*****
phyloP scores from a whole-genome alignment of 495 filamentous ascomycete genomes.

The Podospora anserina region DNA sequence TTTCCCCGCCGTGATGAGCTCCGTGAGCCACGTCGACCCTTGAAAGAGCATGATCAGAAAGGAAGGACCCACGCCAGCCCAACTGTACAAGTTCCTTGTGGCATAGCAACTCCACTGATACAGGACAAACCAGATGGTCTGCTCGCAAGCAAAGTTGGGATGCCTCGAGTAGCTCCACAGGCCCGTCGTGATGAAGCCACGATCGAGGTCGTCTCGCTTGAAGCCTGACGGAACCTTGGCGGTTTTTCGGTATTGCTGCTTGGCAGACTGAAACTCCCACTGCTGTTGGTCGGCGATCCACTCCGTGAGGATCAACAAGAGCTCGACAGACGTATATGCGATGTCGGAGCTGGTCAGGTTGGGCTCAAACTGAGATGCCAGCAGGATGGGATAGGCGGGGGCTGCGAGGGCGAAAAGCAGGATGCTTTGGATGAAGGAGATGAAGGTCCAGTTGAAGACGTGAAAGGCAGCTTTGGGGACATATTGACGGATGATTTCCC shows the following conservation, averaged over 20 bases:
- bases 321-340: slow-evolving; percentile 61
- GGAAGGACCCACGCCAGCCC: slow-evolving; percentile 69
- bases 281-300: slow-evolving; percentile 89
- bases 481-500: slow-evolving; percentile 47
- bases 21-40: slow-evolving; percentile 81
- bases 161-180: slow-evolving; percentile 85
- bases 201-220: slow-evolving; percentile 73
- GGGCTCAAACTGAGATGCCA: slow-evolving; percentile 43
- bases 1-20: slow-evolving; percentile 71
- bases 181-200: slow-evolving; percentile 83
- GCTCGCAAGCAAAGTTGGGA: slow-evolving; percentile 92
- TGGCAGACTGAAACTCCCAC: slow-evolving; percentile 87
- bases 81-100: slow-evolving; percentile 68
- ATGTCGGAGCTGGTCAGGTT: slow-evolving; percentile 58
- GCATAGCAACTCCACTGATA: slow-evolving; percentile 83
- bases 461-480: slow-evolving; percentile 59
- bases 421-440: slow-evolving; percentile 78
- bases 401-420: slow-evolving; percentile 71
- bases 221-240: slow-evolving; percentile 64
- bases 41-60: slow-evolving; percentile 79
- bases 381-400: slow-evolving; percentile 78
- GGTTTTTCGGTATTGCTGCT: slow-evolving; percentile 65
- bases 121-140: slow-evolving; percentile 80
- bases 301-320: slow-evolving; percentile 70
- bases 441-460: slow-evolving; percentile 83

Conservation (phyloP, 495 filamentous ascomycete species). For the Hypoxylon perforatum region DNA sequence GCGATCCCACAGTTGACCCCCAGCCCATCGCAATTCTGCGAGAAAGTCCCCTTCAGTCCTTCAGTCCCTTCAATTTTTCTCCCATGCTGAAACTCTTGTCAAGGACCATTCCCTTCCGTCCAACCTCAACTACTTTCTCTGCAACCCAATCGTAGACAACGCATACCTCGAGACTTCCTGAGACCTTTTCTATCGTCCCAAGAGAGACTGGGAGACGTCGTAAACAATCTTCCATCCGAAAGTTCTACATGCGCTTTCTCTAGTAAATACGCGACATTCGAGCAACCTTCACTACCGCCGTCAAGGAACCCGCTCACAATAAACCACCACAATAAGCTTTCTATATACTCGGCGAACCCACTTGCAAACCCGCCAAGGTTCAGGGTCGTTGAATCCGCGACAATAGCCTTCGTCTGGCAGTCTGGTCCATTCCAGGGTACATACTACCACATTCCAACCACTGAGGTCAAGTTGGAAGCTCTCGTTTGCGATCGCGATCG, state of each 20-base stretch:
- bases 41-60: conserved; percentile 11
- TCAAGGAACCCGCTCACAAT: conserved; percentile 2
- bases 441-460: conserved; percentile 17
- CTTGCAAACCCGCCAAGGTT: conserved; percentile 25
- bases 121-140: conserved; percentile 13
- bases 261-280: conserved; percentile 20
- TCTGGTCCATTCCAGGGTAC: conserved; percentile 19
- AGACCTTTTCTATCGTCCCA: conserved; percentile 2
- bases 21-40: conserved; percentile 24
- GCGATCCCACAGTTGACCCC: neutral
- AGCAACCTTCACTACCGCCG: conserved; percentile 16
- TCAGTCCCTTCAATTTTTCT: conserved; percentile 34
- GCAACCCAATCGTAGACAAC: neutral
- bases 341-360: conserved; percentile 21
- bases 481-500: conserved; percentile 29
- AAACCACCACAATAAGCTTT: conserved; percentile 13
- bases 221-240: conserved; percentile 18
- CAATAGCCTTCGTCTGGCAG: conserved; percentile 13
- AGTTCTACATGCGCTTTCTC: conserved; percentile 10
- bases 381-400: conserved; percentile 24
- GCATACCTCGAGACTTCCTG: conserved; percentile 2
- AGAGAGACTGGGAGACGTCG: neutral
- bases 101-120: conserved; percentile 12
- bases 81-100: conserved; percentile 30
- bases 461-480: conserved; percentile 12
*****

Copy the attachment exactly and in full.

phyloP scores from a whole-genome alignment of 495 filamentous ascomycete genomes.

The Podospora anserina region DNA sequence TTTCCCCGCCGTGATGAGCTCCGTGAGCCACGTCGACCCTTGAAAGAGCATGATCAGAAAGGAAGGACCCACGCCAGCCCAACTGTACAAGTTCCTTGTGGCATAGCAACTCCACTGATACAGGACAAACCAGATGGTCTGCTCGCAAGCAAAGTTGGGATGCCTCGAGTAGCTCCACAGGCCCGTCGTGATGAAGCCACGATCGAGGTCGTCTCGCTTGAAGCCTGACGGAACCTTGGCGGTTTTTCGGTATTGCTGCTTGGCAGACTGAAACTCCCACTGCTGTTGGTCGGCGATCCACTCCGTGAGGATCAACAAGAGCTCGACAGACGTATATGCGATGTCGGAGCTGGTCAGGTTGGGCTCAAACTGAGATGCCAGCAGGATGGGATAGGCGGGGGCTGCGAGGGCGAAAAGCAGGATGCTTTGGATGAAGGAGATGAAGGTCCAGTTGAAGACGTGAAAGGCAGCTTTGGGGACATATTGACGGATGATTTCCC shows the following conservation, averaged over 20 bases:
- bases 321-340: slow-evolving; percentile 61
- GGAAGGACCCACGCCAGCCC: slow-evolving; percentile 69
- bases 281-300: slow-evolving; percentile 89
- bases 481-500: slow-evolving; percentile 47
- bases 21-40: slow-evolving; percentile 81
- bases 161-180: slow-evolving; percentile 85
- bases 201-220: slow-evolving; percentile 73
- GGGCTCAAACTGAGATGCCA: slow-evolving; percentile 43
- bases 1-20: slow-evolving; percentile 71
- bases 181-200: slow-evolving; percentile 83
- GCTCGCAAGCAAAGTTGGGA: slow-evolving; percentile 92
- TGGCAGACTGAAACTCCCAC: slow-evolving; percentile 87
- bases 81-100: slow-evolving; percentile 68
- ATGTCGGAGCTGGTCAGGTT: slow-evolving; percentile 58
- GCATAGCAACTCCACTGATA: slow-evolving; percentile 83
- bases 461-480: slow-evolving; percentile 59
- bases 421-440: slow-evolving; percentile 78
- bases 401-420: slow-evolving; percentile 71
- bases 221-240: slow-evolving; percentile 64
- bases 41-60: slow-evolving; percentile 79
- bases 381-400: slow-evolving; percentile 78
- GGTTTTTCGGTATTGCTGCT: slow-evolving; percentile 65
- bases 121-140: slow-evolving; percentile 80
- bases 301-320: slow-evolving; percentile 70
- bases 441-460: slow-evolving; percentile 83

Conservation (phyloP, 495 filamentous ascomycete species). For the Hypoxylon perforatum region DNA sequence GCGATCCCACAGTTGACCCCCAGCCCATCGCAATTCTGCGAGAAAGTCCCCTTCAGTCCTTCAGTCCCTTCAATTTTTCTCCCATGCTGAAACTCTTGTCAAGGACCATTCCCTTCCGTCCAACCTCAACTACTTTCTCTGCAACCCAATCGTAGACAACGCATACCTCGAGACTTCCTGAGACCTTTTCTATCGTCCCAAGAGAGACTGGGAGACGTCGTAAACAATCTTCCATCCGAAAGTTCTACATGCGCTTTCTCTAGTAAATACGCGACATTCGAGCAACCTTCACTACCGCCGTCAAGGAACCCGCTCACAATAAACCACCACAATAAGCTTTCTATATACTCGGCGAACCCACTTGCAAACCCGCCAAGGTTCAGGGTCGTTGAATCCGCGACAATAGCCTTCGTCTGGCAGTCTGGTCCATTCCAGGGTACATACTACCACATTCCAACCACTGAGGTCAAGTTGGAAGCTCTCGTTTGCGATCGCGATCG, state of each 20-base stretch:
- bases 41-60: conserved; percentile 11
- TCAAGGAACCCGCTCACAAT: conserved; percentile 2
- bases 441-460: conserved; percentile 17
- CTTGCAAACCCGCCAAGGTT: conserved; percentile 25
- bases 121-140: conserved; percentile 13
- bases 261-280: conserved; percentile 20
- TCTGGTCCATTCCAGGGTAC: conserved; percentile 19
- AGACCTTTTCTATCGTCCCA: conserved; percentile 2
- bases 21-40: conserved; percentile 24
- GCGATCCCACAGTTGACCCC: neutral
- AGCAACCTTCACTACCGCCG: conserved; percentile 16
- TCAGTCCCTTCAATTTTTCT: conserved; percentile 34
- GCAACCCAATCGTAGACAAC: neutral
- bases 341-360: conserved; percentile 21
- bases 481-500: conserved; percentile 29
- AAACCACCACAATAAGCTTT: conserved; percentile 13
- bases 221-240: conserved; percentile 18
- CAATAGCCTTCGTCTGGCAG: conserved; percentile 13
- AGTTCTACATGCGCTTTCTC: conserved; percentile 10
- bases 381-400: conserved; percentile 24
- GCATACCTCGAGACTTCCTG: conserved; percentile 2
- AGAGAGACTGGGAGACGTCG: neutral
- bases 101-120: conserved; percentile 12
- bases 81-100: conserved; percentile 30
- bases 461-480: conserved; percentile 12